Christ: Stained-glass or Subversive?


Pasolini’s Jesus
Originally uploaded by smh00a.

Here are a few amazing excerpts from our conversation with Michael Frost and Alan Hirsch Friday night. Prior to this excerpt, they had spent about 30 minutes illustrating the fact that the church has focused so narrowly on its 15% of the population to the complete detriment of the un-reached 85%. Now they are beginning to focus on why that is, and offer a solution:

Hirsch: American Evangelicalism, but focusing narrowly on a very small segment of Jesus’ life, it diminishes all the rest of his life, which actually adds substance to his death and gives it meaning, so that you’ve got the humanity of Christ, which means more.

Frost: The incarnation is absolutely central, and I would suggest, the most disturbing of all doctrines. Really, in abandoning the genuine nature of the incarnation, you’ve got a God-like person who isn’t really that human at all. The reason why I think it disturbs us this much is that it challenges us to be Christlike, and to be Christlike is to be completely faithful to Yahweh, while at the same time thriving in the host empire. Fully human, fully holy. A lot of times we like the fully holy Jesus, but we don’t like the fully human Jesus.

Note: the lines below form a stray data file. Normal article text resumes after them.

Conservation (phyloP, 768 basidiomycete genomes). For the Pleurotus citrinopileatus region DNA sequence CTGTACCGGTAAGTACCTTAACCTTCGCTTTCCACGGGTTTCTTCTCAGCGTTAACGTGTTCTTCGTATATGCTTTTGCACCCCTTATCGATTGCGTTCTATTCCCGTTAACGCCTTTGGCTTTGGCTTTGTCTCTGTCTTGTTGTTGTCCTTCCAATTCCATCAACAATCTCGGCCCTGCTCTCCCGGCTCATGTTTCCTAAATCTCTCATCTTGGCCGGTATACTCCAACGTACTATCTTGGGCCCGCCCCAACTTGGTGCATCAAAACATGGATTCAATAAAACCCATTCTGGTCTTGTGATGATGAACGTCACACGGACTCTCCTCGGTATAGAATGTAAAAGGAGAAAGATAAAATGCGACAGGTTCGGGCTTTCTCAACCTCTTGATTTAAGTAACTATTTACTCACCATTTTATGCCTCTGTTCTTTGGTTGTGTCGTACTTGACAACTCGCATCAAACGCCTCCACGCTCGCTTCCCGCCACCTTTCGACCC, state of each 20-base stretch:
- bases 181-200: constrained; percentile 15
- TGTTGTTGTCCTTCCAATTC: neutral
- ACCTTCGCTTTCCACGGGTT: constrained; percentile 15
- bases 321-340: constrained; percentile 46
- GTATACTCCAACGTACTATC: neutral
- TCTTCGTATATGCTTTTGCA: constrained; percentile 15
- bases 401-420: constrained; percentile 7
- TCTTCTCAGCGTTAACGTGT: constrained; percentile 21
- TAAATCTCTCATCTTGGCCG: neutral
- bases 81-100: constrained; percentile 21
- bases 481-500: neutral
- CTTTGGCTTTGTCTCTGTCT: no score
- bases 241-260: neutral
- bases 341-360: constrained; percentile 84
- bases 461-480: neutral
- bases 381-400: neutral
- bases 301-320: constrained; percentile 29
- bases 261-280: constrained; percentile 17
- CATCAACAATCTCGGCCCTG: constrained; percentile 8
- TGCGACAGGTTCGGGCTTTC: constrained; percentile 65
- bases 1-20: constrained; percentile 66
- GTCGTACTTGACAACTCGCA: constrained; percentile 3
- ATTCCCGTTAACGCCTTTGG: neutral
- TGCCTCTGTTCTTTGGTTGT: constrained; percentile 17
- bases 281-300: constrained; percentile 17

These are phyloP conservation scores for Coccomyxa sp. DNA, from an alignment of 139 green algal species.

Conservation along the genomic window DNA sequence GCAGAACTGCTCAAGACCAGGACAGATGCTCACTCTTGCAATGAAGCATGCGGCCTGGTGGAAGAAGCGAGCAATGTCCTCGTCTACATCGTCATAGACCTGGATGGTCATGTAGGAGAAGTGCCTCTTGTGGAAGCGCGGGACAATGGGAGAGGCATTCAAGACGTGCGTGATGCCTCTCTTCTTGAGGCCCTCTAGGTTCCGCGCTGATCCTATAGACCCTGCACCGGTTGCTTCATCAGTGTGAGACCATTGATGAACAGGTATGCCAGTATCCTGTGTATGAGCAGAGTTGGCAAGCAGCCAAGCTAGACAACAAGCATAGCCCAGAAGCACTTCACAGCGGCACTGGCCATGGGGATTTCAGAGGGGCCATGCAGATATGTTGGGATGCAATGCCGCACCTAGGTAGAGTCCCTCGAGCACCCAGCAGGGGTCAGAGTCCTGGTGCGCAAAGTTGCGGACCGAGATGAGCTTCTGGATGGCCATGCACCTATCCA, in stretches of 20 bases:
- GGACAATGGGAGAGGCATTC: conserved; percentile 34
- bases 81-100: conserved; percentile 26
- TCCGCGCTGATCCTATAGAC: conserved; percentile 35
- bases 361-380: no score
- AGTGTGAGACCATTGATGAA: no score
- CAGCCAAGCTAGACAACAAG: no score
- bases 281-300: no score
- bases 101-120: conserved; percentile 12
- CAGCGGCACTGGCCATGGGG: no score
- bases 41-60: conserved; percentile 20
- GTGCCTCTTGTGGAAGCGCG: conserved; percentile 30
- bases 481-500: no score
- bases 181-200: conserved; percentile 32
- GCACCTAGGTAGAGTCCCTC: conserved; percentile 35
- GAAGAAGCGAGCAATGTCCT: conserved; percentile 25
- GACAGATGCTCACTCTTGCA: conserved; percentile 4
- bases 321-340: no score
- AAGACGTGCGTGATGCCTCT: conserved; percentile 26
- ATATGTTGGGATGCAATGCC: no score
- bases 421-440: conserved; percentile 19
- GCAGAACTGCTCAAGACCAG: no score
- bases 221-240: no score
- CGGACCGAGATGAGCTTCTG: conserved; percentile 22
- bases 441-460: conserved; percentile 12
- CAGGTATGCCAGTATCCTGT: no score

Jesus has basically become the picture book Jesus – the alabaster Jesus, the stain-glass Jesus. But the Jesus of the Bible is actually a radical, Middle-eastern subversive, actually calling us to the same kind of lifestyle. That is a very, very distressing thought to many Americans.

[Recommends Pasolini’s The Gospel According to St. Matthew — says Jesus wears a hood and is always lurking in the shadows, worried someone would find out about him]

I don’t want to follow the Jesus from the Jesus movies. He doesn’t excite me at all. The real man Jesus gathered together a band of disciples and radically changed the world. Who could do that, looking like he just stepped out of a shampoo commercial?

So the solution to the church’s woes is a more orthodox Christology, eh? What do you think about the Frost/Hirsch diagnosis and their image of Jesus Christ? Is it accurate? As Christ-followers, what does this mean for us?

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